Federal Employees, Military, Veterans, & Native Americans

GINA does not apply to individuals who receive their insurance through the Federal Employees Health Benefits, the Veterans Health Administration, the U.S. Military (TRICARE), and the Indian Health Service because Title I of GINA amends laws that do not have jurisdiction over these groups. However, some of these programs have internal policies that prohibit or restrict genetic discrimination.

Federal Employees Health Benefits
The Office of Personnel Management, which administers the FEHB program, requires all participating insurers and plans to accept all enrolees regardless of health status. For more information, see: http://www.opm.gov/INSURE/HEALTH/INDEX.ASP

Veterans Health Administration and the U.S. Military
For many years, the Department of Defense could deny benefits to a soldier or veteran who developed an illness of a known genetic basis after enlistment. In 1990, the Veterans Health Administration changed its policy and began covering genetic or hereditary conditions that manifest after enrollment, because they could be “service aggravated”. In 2008, the US Military followed suit and adopted the same policy for service members under TRICARE coverage. See these resources for additional information about these policies:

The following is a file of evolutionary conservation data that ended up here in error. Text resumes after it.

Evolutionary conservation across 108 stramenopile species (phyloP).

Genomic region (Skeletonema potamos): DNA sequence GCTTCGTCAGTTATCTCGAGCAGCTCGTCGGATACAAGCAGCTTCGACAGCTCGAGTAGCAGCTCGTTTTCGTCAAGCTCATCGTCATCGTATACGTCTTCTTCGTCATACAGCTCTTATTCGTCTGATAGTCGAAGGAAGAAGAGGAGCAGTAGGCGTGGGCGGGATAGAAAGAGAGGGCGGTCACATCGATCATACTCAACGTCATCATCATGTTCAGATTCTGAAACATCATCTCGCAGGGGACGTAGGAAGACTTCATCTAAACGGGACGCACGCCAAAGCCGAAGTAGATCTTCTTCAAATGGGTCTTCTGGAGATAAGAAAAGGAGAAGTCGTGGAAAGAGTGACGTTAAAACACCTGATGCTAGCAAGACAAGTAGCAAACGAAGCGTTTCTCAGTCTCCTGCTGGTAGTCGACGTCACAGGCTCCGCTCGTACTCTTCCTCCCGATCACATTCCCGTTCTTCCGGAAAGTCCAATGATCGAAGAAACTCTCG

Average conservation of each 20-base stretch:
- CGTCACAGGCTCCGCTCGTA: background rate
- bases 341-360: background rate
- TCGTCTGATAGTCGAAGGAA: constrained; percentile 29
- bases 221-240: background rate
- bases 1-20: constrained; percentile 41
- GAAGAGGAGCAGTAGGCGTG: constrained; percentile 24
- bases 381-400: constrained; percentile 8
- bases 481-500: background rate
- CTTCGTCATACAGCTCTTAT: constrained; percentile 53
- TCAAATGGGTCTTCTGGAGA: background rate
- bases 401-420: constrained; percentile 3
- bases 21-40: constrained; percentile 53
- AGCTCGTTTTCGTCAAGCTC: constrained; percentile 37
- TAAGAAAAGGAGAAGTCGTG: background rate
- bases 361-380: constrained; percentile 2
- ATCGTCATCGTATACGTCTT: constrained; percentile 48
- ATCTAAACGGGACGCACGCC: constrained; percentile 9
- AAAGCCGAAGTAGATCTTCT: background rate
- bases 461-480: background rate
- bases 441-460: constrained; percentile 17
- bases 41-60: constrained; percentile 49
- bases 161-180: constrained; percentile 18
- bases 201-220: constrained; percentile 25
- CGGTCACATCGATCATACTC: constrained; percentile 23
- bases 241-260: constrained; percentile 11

Indian Health Affairs
The Department of Indian Health Affairs is tasked with providing health care to all Native Americans and Alaskan Natives under its treaty obligations. However, Indian Health Affairs often experiences shortfalls in funding, meaning that some services are not available in practice. For more information, see: http://www.ihs.gov

President Clinton’s Executive Order Prohibiting the Use of Genetic Information in Federal Worker Employment (2000)

On February 8, 2000, President Bill Clinton issued Executive Order 13145, prohibiting discrimination in federal employment based on genetic information. The Executive Order prohibits federal employers from requesting or requiring any genetic information from their employees, or the use of genetic information in any employment decision. (At the time of releasing this executive order, he expressed support for a federal law prohibiting genetic discrimination by private employers or health insurance issuers.)

As of November 21, 2009, GINA affords federal employees the same protections as they had under the President’s executive order. For further information, see: http://www.eeoc.gov/policy/docs/qanda-genetic.html [eeoc.gov]